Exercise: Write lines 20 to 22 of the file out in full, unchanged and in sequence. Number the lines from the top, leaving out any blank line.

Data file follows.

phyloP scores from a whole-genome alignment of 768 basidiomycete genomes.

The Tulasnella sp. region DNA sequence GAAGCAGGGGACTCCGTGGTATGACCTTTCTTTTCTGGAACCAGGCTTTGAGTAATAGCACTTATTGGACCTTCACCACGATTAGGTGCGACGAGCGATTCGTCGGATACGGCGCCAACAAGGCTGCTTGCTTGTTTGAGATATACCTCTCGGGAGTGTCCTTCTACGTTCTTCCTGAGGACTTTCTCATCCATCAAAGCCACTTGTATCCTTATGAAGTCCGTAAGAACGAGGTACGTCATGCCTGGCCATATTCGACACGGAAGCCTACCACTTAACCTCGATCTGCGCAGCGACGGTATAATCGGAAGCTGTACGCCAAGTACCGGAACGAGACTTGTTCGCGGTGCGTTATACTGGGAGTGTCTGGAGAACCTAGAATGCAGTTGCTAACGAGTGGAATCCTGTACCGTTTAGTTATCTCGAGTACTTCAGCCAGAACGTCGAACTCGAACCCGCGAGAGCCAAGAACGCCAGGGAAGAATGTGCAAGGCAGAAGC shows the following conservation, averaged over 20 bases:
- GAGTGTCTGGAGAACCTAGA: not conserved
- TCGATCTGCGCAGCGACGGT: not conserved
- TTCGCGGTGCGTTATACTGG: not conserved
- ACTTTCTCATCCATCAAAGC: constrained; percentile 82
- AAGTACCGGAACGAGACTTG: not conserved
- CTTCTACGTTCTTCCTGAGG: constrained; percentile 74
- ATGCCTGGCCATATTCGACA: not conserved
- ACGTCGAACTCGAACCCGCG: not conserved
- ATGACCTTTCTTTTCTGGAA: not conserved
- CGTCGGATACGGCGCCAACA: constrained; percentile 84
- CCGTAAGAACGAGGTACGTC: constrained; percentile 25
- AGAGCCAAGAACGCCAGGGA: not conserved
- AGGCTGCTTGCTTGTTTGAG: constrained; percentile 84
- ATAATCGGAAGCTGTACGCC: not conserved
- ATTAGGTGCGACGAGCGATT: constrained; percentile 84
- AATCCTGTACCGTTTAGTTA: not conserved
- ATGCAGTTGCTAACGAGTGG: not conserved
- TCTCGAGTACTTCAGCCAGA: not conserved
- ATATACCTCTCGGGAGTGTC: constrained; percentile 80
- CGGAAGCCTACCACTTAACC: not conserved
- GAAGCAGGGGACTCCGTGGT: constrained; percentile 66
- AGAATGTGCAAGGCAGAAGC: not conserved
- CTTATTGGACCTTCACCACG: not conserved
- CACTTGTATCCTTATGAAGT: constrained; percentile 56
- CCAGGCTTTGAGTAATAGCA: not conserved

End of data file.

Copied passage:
- TCTCGAGTACTTCAGCCAGA: not conserved
- ATATACCTCTCGGGAGTGTC: constrained; percentile 80
- CGGAAGCCTACCACTTAACC: not conserved